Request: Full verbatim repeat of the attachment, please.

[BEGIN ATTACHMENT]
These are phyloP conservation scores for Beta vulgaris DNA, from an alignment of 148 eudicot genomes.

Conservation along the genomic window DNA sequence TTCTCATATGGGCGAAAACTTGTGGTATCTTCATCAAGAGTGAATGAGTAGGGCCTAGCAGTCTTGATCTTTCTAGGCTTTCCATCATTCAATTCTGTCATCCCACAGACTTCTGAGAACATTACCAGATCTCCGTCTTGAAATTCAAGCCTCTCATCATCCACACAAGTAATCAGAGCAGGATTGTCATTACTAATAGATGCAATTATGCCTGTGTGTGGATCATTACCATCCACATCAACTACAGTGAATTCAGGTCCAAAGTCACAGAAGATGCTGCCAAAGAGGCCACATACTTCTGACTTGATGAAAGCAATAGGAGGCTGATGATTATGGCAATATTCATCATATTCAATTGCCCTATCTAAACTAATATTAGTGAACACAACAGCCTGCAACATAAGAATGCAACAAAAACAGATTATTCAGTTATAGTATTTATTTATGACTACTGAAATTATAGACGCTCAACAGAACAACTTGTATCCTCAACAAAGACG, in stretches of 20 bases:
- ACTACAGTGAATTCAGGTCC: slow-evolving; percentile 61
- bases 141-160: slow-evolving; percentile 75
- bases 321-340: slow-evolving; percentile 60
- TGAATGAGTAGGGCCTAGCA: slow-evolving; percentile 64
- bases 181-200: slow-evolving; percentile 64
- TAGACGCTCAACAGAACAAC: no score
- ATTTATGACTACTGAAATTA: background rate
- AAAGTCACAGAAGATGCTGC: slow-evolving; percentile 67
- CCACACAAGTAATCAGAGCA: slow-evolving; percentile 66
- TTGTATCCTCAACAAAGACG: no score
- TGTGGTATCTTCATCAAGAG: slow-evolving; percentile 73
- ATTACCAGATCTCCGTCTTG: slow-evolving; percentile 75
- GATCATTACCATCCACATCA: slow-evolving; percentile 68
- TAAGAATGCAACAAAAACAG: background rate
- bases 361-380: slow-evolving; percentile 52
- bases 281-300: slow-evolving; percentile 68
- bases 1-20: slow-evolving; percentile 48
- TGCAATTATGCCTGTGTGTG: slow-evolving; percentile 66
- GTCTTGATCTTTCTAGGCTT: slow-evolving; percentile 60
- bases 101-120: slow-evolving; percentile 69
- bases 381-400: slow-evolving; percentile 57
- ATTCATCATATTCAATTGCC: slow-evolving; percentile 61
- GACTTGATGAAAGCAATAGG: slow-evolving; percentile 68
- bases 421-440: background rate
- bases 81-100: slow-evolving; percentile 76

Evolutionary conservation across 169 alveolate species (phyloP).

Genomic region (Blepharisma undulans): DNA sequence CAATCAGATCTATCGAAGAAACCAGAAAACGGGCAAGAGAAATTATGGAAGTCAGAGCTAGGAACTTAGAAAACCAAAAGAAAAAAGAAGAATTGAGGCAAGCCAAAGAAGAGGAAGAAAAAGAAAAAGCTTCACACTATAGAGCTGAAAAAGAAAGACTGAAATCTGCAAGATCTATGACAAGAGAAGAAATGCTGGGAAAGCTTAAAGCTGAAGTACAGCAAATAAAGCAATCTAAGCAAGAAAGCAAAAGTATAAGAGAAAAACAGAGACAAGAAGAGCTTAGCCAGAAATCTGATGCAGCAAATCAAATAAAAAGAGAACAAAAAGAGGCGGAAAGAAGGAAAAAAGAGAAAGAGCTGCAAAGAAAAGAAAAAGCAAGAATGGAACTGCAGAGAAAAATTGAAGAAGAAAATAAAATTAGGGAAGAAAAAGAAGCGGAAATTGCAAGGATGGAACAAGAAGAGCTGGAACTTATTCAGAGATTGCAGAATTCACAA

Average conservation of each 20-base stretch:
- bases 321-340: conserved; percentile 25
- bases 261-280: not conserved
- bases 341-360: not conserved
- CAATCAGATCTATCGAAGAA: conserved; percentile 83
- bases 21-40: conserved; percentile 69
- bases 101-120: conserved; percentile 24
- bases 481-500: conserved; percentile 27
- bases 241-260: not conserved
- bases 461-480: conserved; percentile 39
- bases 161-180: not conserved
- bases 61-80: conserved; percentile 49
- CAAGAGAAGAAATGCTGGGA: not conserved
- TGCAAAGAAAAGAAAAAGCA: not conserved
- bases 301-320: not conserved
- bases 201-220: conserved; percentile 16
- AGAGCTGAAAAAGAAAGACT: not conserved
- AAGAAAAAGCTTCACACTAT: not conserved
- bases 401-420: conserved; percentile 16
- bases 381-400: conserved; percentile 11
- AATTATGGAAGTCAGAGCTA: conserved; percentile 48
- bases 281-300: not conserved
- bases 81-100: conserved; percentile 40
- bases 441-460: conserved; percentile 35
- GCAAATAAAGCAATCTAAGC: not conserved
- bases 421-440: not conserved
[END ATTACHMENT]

These are phyloP conservation scores for Beta vulgaris DNA, from an alignment of 148 eudicot genomes.

Conservation along the genomic window DNA sequence TTCTCATATGGGCGAAAACTTGTGGTATCTTCATCAAGAGTGAATGAGTAGGGCCTAGCAGTCTTGATCTTTCTAGGCTTTCCATCATTCAATTCTGTCATCCCACAGACTTCTGAGAACATTACCAGATCTCCGTCTTGAAATTCAAGCCTCTCATCATCCACACAAGTAATCAGAGCAGGATTGTCATTACTAATAGATGCAATTATGCCTGTGTGTGGATCATTACCATCCACATCAACTACAGTGAATTCAGGTCCAAAGTCACAGAAGATGCTGCCAAAGAGGCCACATACTTCTGACTTGATGAAAGCAATAGGAGGCTGATGATTATGGCAATATTCATCATATTCAATTGCCCTATCTAAACTAATATTAGTGAACACAACAGCCTGCAACATAAGAATGCAACAAAAACAGATTATTCAGTTATAGTATTTATTTATGACTACTGAAATTATAGACGCTCAACAGAACAACTTGTATCCTCAACAAAGACG, in stretches of 20 bases:
- ACTACAGTGAATTCAGGTCC: slow-evolving; percentile 61
- bases 141-160: slow-evolving; percentile 75
- bases 321-340: slow-evolving; percentile 60
- TGAATGAGTAGGGCCTAGCA: slow-evolving; percentile 64
- bases 181-200: slow-evolving; percentile 64
- TAGACGCTCAACAGAACAAC: no score
- ATTTATGACTACTGAAATTA: background rate
- AAAGTCACAGAAGATGCTGC: slow-evolving; percentile 67
- CCACACAAGTAATCAGAGCA: slow-evolving; percentile 66
- TTGTATCCTCAACAAAGACG: no score
- TGTGGTATCTTCATCAAGAG: slow-evolving; percentile 73
- ATTACCAGATCTCCGTCTTG: slow-evolving; percentile 75
- GATCATTACCATCCACATCA: slow-evolving; percentile 68
- TAAGAATGCAACAAAAACAG: background rate
- bases 361-380: slow-evolving; percentile 52
- bases 281-300: slow-evolving; percentile 68
- bases 1-20: slow-evolving; percentile 48
- TGCAATTATGCCTGTGTGTG: slow-evolving; percentile 66
- GTCTTGATCTTTCTAGGCTT: slow-evolving; percentile 60
- bases 101-120: slow-evolving; percentile 69
- bases 381-400: slow-evolving; percentile 57
- ATTCATCATATTCAATTGCC: slow-evolving; percentile 61
- GACTTGATGAAAGCAATAGG: slow-evolving; percentile 68
- bases 421-440: background rate
- bases 81-100: slow-evolving; percentile 76

Evolutionary conservation across 169 alveolate species (phyloP).

Genomic region (Blepharisma undulans): DNA sequence CAATCAGATCTATCGAAGAAACCAGAAAACGGGCAAGAGAAATTATGGAAGTCAGAGCTAGGAACTTAGAAAACCAAAAGAAAAAAGAAGAATTGAGGCAAGCCAAAGAAGAGGAAGAAAAAGAAAAAGCTTCACACTATAGAGCTGAAAAAGAAAGACTGAAATCTGCAAGATCTATGACAAGAGAAGAAATGCTGGGAAAGCTTAAAGCTGAAGTACAGCAAATAAAGCAATCTAAGCAAGAAAGCAAAAGTATAAGAGAAAAACAGAGACAAGAAGAGCTTAGCCAGAAATCTGATGCAGCAAATCAAATAAAAAGAGAACAAAAAGAGGCGGAAAGAAGGAAAAAAGAGAAAGAGCTGCAAAGAAAAGAAAAAGCAAGAATGGAACTGCAGAGAAAAATTGAAGAAGAAAATAAAATTAGGGAAGAAAAAGAAGCGGAAATTGCAAGGATGGAACAAGAAGAGCTGGAACTTATTCAGAGATTGCAGAATTCACAA

Average conservation of each 20-base stretch:
- bases 321-340: conserved; percentile 25
- bases 261-280: not conserved
- bases 341-360: not conserved
- CAATCAGATCTATCGAAGAA: conserved; percentile 83
- bases 21-40: conserved; percentile 69
- bases 101-120: conserved; percentile 24
- bases 481-500: conserved; percentile 27
- bases 241-260: not conserved
- bases 461-480: conserved; percentile 39
- bases 161-180: not conserved
- bases 61-80: conserved; percentile 49
- CAAGAGAAGAAATGCTGGGA: not conserved
- TGCAAAGAAAAGAAAAAGCA: not conserved
- bases 301-320: not conserved
- bases 201-220: conserved; percentile 16
- AGAGCTGAAAAAGAAAGACT: not conserved
- AAGAAAAAGCTTCACACTAT: not conserved
- bases 401-420: conserved; percentile 16
- bases 381-400: conserved; percentile 11
- AATTATGGAAGTCAGAGCTA: conserved; percentile 48
- bases 281-300: not conserved
- bases 81-100: conserved; percentile 40
- bases 441-460: conserved; percentile 35
- GCAAATAAAGCAATCTAAGC: not conserved
- bases 421-440: not conserved